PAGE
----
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A devalued pound can’t save the British economy
There it goes again. Sterling has been dropping sharply this year against the U.S. dollar and especially the euro, as Britain turns to a tried and trusted remedy for its economic problems: devaluation. Even with its slight uptick on Wednesday, sterling is down more than 6 percent against the euro since the beginning of 2013 and has slid 10 percent over the past six months.
This is not something the British government is boasting about, especially at a time when there’s concern over — and sometimes a high-level condemnation of — countries such as Japan that allegedly seek to manipulate their currencies. But it’s also not something the British government or the Bank of England is trying to hide – or stop.
The big question is: Does devaluation still work? It’s an old tool aimed at restoring competitiveness that has been used countless times by Britain in the past. In the 1960s and 1970s, the Labour government devalued sterling sharply against the dollar (and gold). And over the past 60 years the pound has lost more than 80 percent of its value against the German currency – first the mark and now the euro. In that time, the two countries’ economic fortunes have fluctuated, with Germany showing very robust growth in the postwar years and Britain performing relatively better from the early 1990s, when it crashed out of Europe’s system (at the time) of semi-fixed exchange rates, just as Germany was struggling to digest the economic impact of reunification.
Devaluation hasn’t always helped: In 1976, Britain famously had to go to the International Monetary Fund to ask for a loan to end a damaging run on sterling. It can also be a risky strategy if inflation gets out of control, which is why Germany, for one, is so skeptical about devaluation as a policy tool. But there’s a new concern surfacing: Can it even work? In the era after the financial crisis of 2007-08, there is mounting evidence that devaluation may not be able to help kick-start a stalled economy as readily as it may once have done.
In a recent speech, Martin Weale, a senior member of the Bank of England’s monetary policy committee, openly discussed the desirability of a continued fall in sterling’s value against other currencies. Yet he prefaced his remarks with a critique of British trade performance since 2007-08, when the pound dropped by 25 percent. Despite that depreciation, Britain’s balance-of-payments deficit is no smaller today than it was beforehand. His conclusion: “The United Kingdom seems to have made no progress with rebalancing.”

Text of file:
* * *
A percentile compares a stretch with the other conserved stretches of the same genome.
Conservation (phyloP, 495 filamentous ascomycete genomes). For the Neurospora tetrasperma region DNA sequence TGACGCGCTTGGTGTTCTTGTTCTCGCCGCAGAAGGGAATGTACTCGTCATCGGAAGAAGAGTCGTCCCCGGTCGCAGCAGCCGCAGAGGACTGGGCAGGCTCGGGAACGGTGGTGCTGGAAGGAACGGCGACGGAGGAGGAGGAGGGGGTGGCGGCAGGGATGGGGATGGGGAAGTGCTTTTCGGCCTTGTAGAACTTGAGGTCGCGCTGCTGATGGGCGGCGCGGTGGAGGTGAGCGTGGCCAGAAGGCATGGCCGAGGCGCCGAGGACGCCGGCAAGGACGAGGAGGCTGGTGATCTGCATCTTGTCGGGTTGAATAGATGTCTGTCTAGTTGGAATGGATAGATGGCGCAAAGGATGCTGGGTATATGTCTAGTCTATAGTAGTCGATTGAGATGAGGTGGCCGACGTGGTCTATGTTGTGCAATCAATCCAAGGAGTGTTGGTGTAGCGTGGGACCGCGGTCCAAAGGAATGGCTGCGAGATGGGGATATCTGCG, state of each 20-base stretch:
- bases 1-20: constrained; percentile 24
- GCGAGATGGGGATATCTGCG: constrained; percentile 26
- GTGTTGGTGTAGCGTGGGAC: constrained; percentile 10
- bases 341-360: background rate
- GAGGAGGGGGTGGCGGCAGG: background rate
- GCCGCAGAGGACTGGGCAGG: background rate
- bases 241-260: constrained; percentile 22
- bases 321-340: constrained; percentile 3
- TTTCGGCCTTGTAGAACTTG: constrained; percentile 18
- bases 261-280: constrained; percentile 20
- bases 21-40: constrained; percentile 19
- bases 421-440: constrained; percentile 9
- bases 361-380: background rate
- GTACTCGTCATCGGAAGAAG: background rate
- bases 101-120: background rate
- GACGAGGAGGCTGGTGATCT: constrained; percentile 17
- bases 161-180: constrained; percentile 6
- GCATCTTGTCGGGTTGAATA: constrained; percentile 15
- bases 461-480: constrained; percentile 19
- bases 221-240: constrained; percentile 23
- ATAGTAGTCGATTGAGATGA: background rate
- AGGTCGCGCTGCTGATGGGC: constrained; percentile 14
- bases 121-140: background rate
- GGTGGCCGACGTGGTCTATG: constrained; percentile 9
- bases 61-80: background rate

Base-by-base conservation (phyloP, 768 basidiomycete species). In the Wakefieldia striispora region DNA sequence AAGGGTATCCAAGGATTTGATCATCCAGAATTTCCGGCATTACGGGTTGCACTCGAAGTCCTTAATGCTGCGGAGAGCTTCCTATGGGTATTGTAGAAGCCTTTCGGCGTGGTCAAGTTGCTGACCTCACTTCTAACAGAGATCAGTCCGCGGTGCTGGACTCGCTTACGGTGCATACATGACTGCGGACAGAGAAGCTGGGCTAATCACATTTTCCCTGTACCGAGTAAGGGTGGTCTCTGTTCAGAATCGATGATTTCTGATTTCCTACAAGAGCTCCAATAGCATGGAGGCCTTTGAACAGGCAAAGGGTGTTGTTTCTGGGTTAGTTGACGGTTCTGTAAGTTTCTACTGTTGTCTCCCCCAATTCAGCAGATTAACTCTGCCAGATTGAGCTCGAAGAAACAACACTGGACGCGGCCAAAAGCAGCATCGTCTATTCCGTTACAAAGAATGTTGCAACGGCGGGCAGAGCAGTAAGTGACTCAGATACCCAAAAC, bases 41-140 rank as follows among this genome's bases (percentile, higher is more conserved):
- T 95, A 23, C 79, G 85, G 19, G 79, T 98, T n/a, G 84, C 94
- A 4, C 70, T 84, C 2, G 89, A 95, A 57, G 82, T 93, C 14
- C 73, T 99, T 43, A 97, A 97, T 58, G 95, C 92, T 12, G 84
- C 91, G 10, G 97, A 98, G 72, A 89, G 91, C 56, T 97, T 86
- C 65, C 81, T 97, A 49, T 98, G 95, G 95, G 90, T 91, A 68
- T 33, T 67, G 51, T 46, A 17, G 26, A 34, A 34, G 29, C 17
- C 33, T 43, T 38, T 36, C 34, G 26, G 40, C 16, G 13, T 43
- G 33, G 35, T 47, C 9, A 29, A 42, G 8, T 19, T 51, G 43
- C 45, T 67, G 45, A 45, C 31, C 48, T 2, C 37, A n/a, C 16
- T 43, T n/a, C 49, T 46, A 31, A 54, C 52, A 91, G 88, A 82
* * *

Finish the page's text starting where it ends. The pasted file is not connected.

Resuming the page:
The latest trade figures released this week underscore that judgment. The UK’s deficit on trade in goods fell sharply in January, and both import and export prices rose. And the overall economic outlook remains bleak, one of the reasons why Moody’s last month downgraded the U.K.’s credit rating from the prized AAA to aa1.
Gabriel Felbermayr, an international trade expert at the Ifo Institute in Germany, says that while currency devaluations can give a short-term boost to exports, “they are a much less effective policy tool” than they once were.
He cites two principle reasons. The first is that advanced countries such as Britain are producing many more goods that aren’t particularly price-sensitive. As a result, a modest cut in price won’t lead to consumers in other countries flocking to buy them. The other reason, Felbermayr says, is that advanced economies are increasingly interrelated. For example, a British company such as Rolls Royce uses a substantial number of components from Germany that it needs to import, so the gains to its competitiveness from having a weaker sterling are limited, because those components become more expensive.
For his part, the Bank of England’s Weale blames psychological factors as holding back British exports even with the weaker pound. “High levels of uncertainty and a reluctance to take new risks have stood in the way of exporters seeking new markets and domestic producers doing what is needed to displace imports,” he said.
There’s another element in this equation that also may explain why the British economy hasn’t responded as well as expected to the post-crisis devaluation: Labor productivity, after years of quite robust growth, is “lousy,” in the words of John Van Reenen, director of the Centre for Economic Performance at the London School of Economics. Output per hour was 16 percentage points below the average for the rest of the G7 countries in 2011, the most recent year for which there are complete statistics. That’s the widest productivity gap since 1993, according to the Office of National Statistics. If people aren’t working as productively as their contemporaries elsewhere, it’ll take more than a weaker currency to right the economy.